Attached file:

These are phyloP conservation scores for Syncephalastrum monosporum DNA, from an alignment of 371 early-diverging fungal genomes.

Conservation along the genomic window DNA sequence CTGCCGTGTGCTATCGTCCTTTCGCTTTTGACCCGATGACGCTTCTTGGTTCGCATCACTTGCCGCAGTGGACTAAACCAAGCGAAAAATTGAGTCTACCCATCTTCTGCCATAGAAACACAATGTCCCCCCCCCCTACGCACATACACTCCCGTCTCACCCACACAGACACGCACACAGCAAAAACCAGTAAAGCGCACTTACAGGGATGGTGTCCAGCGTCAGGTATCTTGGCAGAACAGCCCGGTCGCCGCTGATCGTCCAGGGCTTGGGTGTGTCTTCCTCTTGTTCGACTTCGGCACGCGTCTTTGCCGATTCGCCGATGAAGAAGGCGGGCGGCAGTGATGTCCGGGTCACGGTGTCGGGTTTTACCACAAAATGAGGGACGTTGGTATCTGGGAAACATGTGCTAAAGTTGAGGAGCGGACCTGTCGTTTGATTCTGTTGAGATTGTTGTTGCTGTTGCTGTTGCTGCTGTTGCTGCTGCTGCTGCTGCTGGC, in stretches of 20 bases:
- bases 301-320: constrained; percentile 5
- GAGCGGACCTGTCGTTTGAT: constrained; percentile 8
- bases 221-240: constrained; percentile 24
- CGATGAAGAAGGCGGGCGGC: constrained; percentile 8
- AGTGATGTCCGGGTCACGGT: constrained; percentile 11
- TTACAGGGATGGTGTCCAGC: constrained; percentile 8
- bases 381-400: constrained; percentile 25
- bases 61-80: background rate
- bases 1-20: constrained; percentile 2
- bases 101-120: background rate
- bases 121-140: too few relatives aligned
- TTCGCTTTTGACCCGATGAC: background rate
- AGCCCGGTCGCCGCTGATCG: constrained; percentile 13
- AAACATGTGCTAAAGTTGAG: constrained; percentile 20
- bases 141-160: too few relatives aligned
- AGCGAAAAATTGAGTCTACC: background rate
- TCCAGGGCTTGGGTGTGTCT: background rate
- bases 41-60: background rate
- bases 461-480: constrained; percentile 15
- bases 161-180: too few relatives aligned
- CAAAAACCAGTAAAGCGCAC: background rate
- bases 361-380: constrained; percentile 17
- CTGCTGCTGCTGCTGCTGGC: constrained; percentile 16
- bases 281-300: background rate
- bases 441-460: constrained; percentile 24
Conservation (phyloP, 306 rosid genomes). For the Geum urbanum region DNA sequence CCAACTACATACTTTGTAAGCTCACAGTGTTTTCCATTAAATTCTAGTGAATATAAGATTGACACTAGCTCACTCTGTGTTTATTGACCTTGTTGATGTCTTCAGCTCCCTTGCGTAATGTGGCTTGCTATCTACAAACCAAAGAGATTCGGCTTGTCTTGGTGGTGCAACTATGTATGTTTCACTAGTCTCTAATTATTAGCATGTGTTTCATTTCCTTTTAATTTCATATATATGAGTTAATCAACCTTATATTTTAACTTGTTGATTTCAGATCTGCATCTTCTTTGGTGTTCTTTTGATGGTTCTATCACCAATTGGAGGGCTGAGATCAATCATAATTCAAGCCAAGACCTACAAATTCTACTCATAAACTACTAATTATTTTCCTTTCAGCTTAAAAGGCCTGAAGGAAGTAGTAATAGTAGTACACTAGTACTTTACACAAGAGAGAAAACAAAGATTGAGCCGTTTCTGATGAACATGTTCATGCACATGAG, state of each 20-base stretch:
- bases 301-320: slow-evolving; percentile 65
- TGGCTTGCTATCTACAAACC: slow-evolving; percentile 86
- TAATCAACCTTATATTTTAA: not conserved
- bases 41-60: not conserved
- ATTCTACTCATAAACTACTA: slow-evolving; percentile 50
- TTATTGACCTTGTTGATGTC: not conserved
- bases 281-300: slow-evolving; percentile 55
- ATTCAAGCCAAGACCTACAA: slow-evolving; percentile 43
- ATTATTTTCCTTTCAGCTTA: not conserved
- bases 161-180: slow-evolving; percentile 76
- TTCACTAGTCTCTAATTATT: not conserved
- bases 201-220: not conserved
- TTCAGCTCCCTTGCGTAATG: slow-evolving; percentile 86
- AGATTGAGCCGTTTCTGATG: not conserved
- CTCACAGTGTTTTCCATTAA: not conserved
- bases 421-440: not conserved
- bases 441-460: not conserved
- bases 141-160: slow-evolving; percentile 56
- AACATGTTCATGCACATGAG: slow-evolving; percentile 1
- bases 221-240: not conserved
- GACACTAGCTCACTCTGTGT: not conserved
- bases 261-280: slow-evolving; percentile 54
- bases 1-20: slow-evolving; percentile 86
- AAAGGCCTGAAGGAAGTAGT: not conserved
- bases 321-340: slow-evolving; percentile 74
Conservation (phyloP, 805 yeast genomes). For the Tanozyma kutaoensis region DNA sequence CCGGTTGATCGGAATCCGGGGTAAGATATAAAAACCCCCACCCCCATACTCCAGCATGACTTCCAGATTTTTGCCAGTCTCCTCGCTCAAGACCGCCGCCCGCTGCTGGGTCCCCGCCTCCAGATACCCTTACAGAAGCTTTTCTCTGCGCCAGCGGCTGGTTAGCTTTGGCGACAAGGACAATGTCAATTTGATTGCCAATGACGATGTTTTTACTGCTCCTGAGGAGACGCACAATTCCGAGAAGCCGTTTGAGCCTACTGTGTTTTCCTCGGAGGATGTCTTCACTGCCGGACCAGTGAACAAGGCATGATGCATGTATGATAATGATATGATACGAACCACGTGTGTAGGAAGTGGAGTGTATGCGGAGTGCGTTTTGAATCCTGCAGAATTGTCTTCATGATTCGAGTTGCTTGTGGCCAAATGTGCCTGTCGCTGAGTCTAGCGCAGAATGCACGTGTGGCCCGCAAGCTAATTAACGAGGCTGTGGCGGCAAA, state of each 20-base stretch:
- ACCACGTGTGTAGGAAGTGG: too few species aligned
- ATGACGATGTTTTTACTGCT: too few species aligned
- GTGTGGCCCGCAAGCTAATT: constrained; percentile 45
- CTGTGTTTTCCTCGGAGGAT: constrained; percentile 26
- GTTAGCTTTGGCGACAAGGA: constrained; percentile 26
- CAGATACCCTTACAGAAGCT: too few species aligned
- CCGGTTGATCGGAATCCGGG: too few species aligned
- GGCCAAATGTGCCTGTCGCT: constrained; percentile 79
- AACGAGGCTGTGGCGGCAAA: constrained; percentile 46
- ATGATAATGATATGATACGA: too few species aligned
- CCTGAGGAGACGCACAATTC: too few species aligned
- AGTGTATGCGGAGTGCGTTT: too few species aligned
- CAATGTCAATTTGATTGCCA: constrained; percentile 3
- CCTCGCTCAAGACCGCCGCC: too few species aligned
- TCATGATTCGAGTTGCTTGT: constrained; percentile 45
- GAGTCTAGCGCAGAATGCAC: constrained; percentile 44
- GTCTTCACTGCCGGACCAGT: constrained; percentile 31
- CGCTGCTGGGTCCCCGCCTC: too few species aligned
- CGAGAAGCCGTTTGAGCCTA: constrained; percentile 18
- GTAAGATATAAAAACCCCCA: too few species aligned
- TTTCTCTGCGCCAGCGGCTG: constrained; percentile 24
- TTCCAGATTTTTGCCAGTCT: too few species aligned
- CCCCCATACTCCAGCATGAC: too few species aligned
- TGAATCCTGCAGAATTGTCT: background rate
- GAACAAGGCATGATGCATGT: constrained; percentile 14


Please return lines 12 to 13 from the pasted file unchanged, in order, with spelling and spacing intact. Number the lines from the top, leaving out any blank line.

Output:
- bases 101-120: background rate
- bases 121-140: too few relatives aligned